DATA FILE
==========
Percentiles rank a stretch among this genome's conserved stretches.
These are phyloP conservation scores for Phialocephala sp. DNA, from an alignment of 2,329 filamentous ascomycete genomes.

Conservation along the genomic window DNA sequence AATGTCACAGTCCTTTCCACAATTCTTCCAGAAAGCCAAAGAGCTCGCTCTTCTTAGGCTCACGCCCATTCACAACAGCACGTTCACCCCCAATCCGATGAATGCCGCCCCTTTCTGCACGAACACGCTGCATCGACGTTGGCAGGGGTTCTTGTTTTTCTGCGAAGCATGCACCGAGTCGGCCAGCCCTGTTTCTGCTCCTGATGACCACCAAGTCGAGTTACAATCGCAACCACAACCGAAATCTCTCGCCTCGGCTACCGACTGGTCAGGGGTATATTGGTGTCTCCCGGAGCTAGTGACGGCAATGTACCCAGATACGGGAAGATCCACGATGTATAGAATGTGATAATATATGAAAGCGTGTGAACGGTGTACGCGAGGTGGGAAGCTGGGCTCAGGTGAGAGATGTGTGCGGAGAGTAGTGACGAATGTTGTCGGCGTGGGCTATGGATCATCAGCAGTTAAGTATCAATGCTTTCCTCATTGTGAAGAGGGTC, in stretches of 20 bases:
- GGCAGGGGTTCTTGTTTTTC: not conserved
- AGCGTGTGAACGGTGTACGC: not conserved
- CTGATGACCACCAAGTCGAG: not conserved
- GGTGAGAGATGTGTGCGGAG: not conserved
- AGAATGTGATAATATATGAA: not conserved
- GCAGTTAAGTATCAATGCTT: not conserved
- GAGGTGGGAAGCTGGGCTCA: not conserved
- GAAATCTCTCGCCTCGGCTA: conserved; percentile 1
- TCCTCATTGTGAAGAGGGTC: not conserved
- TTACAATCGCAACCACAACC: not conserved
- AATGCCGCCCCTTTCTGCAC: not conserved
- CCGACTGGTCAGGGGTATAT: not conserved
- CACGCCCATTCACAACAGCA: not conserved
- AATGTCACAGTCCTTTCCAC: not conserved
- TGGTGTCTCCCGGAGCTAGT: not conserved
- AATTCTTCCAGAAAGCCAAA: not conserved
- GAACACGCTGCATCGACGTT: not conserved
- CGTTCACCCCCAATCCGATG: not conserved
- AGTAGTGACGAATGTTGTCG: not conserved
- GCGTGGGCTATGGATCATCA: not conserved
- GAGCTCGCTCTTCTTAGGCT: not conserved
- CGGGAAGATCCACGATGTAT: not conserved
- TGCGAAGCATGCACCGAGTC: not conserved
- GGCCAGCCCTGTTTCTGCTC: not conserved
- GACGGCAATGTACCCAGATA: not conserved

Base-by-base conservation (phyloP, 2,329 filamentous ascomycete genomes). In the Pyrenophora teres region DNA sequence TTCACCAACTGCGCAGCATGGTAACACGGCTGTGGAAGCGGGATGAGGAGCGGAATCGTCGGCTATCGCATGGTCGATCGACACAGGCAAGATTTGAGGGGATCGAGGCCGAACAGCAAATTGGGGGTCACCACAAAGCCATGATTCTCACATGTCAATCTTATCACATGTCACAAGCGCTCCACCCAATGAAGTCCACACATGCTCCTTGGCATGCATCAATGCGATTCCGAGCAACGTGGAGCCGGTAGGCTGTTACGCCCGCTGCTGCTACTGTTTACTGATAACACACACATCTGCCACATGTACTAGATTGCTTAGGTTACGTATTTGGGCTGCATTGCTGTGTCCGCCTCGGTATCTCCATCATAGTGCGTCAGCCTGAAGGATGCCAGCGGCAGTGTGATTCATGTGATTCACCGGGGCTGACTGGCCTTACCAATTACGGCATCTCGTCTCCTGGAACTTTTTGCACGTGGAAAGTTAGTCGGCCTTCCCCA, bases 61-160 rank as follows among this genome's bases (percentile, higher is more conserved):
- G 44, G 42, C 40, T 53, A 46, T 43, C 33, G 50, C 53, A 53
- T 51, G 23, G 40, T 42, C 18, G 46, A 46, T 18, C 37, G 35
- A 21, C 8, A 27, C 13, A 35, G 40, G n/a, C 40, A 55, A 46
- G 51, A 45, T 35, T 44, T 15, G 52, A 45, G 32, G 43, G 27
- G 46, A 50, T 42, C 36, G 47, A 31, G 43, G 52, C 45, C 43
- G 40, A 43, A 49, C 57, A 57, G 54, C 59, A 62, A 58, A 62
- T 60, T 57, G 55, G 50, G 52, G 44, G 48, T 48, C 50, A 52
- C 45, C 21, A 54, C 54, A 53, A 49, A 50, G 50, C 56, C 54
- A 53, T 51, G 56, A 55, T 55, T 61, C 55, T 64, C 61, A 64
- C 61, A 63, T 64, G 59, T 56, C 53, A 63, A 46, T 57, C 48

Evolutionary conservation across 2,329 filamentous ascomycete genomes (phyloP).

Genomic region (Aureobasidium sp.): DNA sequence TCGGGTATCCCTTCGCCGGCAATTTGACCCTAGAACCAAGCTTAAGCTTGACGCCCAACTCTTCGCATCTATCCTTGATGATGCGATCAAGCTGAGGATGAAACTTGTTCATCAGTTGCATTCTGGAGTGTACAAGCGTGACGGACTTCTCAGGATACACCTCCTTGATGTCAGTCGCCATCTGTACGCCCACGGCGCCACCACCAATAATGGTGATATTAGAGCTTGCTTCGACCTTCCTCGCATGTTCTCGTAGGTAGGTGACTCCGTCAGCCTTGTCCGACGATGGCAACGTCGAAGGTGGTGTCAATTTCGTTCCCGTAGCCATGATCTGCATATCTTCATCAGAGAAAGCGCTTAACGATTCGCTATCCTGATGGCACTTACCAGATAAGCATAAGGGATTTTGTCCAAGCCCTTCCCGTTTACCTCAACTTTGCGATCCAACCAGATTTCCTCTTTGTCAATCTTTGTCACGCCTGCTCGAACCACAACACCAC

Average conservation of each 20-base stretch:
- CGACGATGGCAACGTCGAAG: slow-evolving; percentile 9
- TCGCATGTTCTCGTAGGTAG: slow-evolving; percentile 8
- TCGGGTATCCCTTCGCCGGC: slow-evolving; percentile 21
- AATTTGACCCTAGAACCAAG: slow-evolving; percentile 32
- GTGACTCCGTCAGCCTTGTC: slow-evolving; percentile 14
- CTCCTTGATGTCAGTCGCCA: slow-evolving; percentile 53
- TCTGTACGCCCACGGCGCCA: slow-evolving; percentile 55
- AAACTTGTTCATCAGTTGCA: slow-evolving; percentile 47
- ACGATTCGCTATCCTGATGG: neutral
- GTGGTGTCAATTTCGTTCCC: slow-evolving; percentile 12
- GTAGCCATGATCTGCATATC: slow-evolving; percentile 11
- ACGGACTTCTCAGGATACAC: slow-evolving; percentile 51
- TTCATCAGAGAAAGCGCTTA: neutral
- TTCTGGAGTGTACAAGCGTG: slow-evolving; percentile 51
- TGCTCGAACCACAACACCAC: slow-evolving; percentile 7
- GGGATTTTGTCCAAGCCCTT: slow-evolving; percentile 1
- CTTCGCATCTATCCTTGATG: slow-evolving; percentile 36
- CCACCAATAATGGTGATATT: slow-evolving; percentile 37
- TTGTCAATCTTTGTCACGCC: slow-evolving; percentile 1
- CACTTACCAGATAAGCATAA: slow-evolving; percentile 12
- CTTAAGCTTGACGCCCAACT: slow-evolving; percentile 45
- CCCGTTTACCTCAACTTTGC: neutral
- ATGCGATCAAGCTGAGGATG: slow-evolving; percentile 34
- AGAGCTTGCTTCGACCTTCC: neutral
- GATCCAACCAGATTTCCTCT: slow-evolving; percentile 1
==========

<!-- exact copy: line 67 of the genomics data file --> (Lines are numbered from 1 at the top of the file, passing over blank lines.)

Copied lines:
- GATCCAACCAGATTTCCTCT: slow-evolving; percentile 1